The Wonder

In 1862, nurses Lib Wright (Florence Pugh, "Don't Worry Darling") and Sister Michael (Josie Walker, "Belfast") are called by a committee of five men including the local pub owner, a doctor, a priest and local landowners to come to a small town in the Irish Midlands to be ‘watchers’ who will either debunk or, as the majority hopes, prove a miracle.  Tourists have already descended on the town to view eleven year-old Anna O'Donnell (Kíla Lord Cassidy), whose survival for four months on only water has been deemed “The Wonder.”

Laura's Review: B

Cowriter (with Alice Birch, "Lady MacBeth")/Sebastián Lelio ("A Fantastic Woman") continues his streak of films about strong women facing societal obstacles, this time a period piece based on a novel by "Room's" Emma Donoghue where science is pitted against religious beliefs in a contest of grieving mothers.  Pugh gives a sober, determined performance as a widowed Crimean Nightingale whose loss of a child in infancy causes her to self medicate with opium as she tries to save another from self-sacrifice.

Lib begins gently teasing information from Anna during her 8 hour shifts, the girl telling her she subsists on ‘manna from heaven.’  Looking for clues in the girl’s upstairs room, she notes a family photograph, learning an older brother has ‘passed.’  It is his lock of hair the nurse finds inside a ceramic bust of the Virgin Mary.  Oddly, Anna probes Mrs. Wright until the older woman gives up her birth name, Lib’s relenting followed by asking Anna for her own preference (Nan), an exchange with later significance.  After making an observation involving Anna’s mother, Rosaleen (Elaine Cassidy, "The Others"), Lib forbids outside visitors and any physical contact with her family.  Rosaleen, dad Malachy (Caolan Byrne) and housemaid Kitty (Niamh Algar) respond by singing a hymn with the bedridden girl from the top of the stairs.

As Lib anticipates, Anna’s health begins to fail, but appeals to Dr. McBrearty (Toby Jones, "First Cow") fall on deaf ears and, appalled by the cruelty and betrayal of the act, she abandons an attempt to secretly force feed her.  She forges a relationship with The Daily Telegraph’s Will Byrne (Tom Burke, "The Souvenir") on her long walks across the moor to and from the O'Donnell’s thatched cottage, one which becomes intimate, and when the council who hired her refuses to accept her prognosis that the girl will die, he is who she turns to.

Grant Montgomery's production design (TV's 'Sanditon') is utterly authentic with dark, low ceilinged interiors giving way to harsh, big sky landscapes traversed via horse drawn cart or foot on worn pathways.  Cinematographer Ari Wegner ("The Power of the Dog") complements the contrast while highlighting characters, Pugh and Cassidy framed together in candlelit glow.  Matthew Herbert ("A Fantastic Woman") eschews traditional Irish music for a percussive score jarred by unsettling screeches and urgent tocks.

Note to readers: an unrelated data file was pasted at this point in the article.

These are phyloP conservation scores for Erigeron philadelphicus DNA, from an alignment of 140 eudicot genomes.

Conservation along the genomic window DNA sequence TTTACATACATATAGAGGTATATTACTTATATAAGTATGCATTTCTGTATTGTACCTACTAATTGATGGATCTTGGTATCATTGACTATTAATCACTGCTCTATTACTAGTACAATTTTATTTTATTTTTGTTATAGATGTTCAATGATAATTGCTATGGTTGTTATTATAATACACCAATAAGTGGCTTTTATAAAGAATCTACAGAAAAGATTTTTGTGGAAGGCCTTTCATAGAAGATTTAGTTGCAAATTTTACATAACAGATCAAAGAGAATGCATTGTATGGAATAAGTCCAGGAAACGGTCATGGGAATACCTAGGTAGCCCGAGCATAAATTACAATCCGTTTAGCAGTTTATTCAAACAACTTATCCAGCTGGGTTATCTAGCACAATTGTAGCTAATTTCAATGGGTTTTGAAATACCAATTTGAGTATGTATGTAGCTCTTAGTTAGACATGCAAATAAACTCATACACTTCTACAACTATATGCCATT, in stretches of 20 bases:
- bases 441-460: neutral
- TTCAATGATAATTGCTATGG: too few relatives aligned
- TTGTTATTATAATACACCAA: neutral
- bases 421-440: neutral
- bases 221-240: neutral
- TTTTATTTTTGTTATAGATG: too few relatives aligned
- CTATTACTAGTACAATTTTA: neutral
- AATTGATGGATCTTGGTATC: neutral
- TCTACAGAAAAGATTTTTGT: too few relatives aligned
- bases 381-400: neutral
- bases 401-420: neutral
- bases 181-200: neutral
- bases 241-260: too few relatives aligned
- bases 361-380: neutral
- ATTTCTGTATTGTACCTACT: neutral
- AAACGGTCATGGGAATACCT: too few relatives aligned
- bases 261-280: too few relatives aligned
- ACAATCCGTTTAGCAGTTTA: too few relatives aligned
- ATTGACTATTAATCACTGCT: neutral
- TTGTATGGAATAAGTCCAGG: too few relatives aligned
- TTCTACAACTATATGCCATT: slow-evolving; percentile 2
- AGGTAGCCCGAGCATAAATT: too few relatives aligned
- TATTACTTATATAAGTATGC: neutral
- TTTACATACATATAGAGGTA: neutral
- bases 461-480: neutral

Lelio tamps down on any hysterical aspect of his bizarre central mystery, its horrific secrets unfolding quietly as if in confessional.  His approach works because of his maternal subtext and the trustful psychological bond Pugh forges with Cassidy.  (The film also stars “Calvary’s” David Wilmot as pub owner Seán Ryan, “Belfast’s” Ciarán Hinds as Father Thaddeus, Brían F. O'Byrne as John Flynn and Dermot Crowley as Baronet Sir Ottaway).     

“The Wonder” ends on a quiet note of hope, the surprisingly complicit Sister Michael adding the perfect spiritual framing.

Robin's Review: B

1862 in the Irish Midlands and British nurse Lib Wright (Florence Pugh) is summoned to a small village to observe a young girl, Anna O’Donnell (Kila Lord Cassidy), who has apparently survived for months without eating a morsel of food. Is Anna living solely on the “manna from heaven” and is a saint or is something else, much worse, afoot in “The Wonder”?

This is Florence Pugh’s film and the young actor does a solid job as the practical-minded nurse brought to the village to “prove” the miracle of Anna surviving only on the energy of the sun. Nurse Lib will do due diligence in her observation of Anna, but she soon becomes suspicious of just what it is she is observing. She searches for hidden food and suspects Anna’s mother is somehow feeding her daughter in secret.

The observation is hindered by the steady stream of gawkers and pilgrims who want to see the miracle girl. The public acceptance in the miracle only exacerbates the village elders’ belief, with support from the Church, that they have a true miracle on their hands.

What I like best about “The Wonder” and Pugh’s performance is the contrast of the modern-thinking, intelligent and educated nurse and the closed-minded, almost medieval villagers whose “faith” defies any modern logic. Lib is the sole voice of reason as the village folk are gripped by prospect of a miracle and a saint in their midst.

We seem to be at the renaissance of films set in period Ireland with Martin McDonagh’s first rate “The Banshees of Inishiren,” and now “The Wonder.” There is a lot of material to make movies about the Emerald Isle and its turbulent history so we may get more. Let us hope the quality of these two films bodes well for the future and for movie fans.

Netflix releases "The Wonder" in select theaters on 11/2/22.  It begins streaming on 11/16/22.